In the public debate, on the other hand, there is growing unease with the possibility that governments take it upon themselves to combat fake news. This could put pressure on the freedom of speech, in particular when it is unclear on what grounds news can be labelled as fake. The EU initiative of ‘EU vs Disinfo’, for example, labelled a number of Dutch media stories by the public broadcaster NPO, a regional newspaper, and a number of websites as fake news. These stories reported, for instance, about public meetings in which statements were made that were deemed untrue. It appears to be the case that a pro-Ukrainian NGO labelled those reports as fake news, and there is a threat that, in the future, governments and organised interests can label stories that they do not like, and the outlets that interview people they oppose, as fake news.

Paweł Cywiński, Poland

What is the state of the public and political debate on fake news in your country?

The question of fake news has arisen both in the public sphere and in everyday discussions among people. This growing awareness improves the quality of debate both on the web and outside of it. The very label of ‘fake news’ may serve to disarm manipulation and foster a more critical approach towards the media. Even though the problem is not contained to one side of the political divide, it is very troubling that the government and government-controlled media are constantly feeding the public with fake news, in particular regarding the refugee crisis. For example, officials repeatedly claim that Poland accepted between 400 000 and 2 000 000 refugees from Ukraine. In fact, between 2013 and 2017, Poland granted international protection to no more than 400 Ukrainian citizens – out of 6 000 asking for it.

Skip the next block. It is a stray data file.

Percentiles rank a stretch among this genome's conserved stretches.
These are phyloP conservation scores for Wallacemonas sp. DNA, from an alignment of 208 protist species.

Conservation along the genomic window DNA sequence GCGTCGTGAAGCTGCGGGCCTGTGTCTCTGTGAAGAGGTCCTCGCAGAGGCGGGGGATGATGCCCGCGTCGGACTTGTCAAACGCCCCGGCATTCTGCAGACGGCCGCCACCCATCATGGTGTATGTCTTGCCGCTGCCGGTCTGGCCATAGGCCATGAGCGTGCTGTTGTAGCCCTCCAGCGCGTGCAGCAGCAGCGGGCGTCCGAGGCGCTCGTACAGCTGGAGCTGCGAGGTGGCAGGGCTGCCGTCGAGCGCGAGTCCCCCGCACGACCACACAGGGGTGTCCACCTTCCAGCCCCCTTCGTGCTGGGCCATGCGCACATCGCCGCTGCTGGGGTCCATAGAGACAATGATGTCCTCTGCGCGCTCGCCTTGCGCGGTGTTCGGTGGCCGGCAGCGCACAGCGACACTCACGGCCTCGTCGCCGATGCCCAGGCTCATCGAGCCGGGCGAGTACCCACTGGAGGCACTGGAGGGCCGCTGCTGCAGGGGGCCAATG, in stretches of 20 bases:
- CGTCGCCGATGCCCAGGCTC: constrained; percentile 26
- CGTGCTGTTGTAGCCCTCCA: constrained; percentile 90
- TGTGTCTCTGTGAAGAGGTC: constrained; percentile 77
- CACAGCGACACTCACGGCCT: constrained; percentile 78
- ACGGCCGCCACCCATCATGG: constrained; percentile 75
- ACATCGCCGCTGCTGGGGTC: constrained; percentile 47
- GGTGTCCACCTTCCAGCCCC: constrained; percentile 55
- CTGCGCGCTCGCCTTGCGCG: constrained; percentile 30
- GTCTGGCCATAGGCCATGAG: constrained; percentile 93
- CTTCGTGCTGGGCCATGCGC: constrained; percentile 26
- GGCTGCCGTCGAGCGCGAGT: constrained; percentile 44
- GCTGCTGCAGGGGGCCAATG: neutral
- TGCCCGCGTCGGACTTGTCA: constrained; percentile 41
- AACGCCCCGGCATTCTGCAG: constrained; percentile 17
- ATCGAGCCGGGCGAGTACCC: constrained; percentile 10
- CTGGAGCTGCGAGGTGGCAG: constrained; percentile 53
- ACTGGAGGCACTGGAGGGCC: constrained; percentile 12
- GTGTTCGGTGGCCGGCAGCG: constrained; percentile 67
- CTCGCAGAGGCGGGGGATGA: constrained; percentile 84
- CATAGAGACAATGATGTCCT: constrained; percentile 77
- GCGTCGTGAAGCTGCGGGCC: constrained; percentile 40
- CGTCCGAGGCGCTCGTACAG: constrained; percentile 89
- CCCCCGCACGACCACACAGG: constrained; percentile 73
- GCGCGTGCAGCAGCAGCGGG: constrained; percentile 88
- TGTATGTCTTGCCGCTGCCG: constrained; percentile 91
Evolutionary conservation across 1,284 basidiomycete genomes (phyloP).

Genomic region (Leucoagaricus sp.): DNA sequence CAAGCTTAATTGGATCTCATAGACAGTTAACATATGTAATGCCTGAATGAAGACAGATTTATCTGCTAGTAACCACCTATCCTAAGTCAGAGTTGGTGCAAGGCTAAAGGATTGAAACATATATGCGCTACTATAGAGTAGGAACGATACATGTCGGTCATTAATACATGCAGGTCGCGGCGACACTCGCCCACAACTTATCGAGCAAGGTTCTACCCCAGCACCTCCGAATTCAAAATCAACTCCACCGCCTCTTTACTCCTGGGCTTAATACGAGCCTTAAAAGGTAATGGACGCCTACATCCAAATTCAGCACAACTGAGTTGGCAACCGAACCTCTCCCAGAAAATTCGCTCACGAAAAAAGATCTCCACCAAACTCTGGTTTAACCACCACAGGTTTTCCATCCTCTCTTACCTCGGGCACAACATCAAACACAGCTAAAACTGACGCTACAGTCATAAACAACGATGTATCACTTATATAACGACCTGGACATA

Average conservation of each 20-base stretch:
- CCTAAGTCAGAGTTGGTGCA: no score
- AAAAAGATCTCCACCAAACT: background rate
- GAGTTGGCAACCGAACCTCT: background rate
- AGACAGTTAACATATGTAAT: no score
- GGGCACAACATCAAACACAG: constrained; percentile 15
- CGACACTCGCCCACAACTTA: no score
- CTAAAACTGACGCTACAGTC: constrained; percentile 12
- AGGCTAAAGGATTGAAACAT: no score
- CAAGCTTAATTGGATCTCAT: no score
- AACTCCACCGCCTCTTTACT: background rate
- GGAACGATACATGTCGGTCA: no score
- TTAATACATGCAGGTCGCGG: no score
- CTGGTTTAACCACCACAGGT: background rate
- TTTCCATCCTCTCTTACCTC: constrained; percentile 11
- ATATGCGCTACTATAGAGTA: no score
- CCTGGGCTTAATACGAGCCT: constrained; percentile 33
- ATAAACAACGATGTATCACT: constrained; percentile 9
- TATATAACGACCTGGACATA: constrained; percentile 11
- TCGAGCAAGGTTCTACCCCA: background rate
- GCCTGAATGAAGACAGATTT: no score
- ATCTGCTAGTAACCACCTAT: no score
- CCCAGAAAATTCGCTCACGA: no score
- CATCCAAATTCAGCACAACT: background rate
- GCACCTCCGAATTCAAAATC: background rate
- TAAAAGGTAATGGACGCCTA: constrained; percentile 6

There are currently no proposals to specifically regulate against fake news. Actually, Polish media law seems to be already strict enough. Journalists are legally obliged to thoroughly verify their sources, and this applies to internet journalism as well. If the rules of reliability are not followed, the publisher may be obliged to publish a démenti, apologise or pay damages. What is lacking is institutions to enforce the law. Individual suits are costly and may take years –  it would be more efficient to create counter-propaganda institutions; but you cannot be sure the government would use them to disarm fake news and help the truth come out rather than to spread fake news of their own.

What are the propositions of progressive players on the issue of fake news?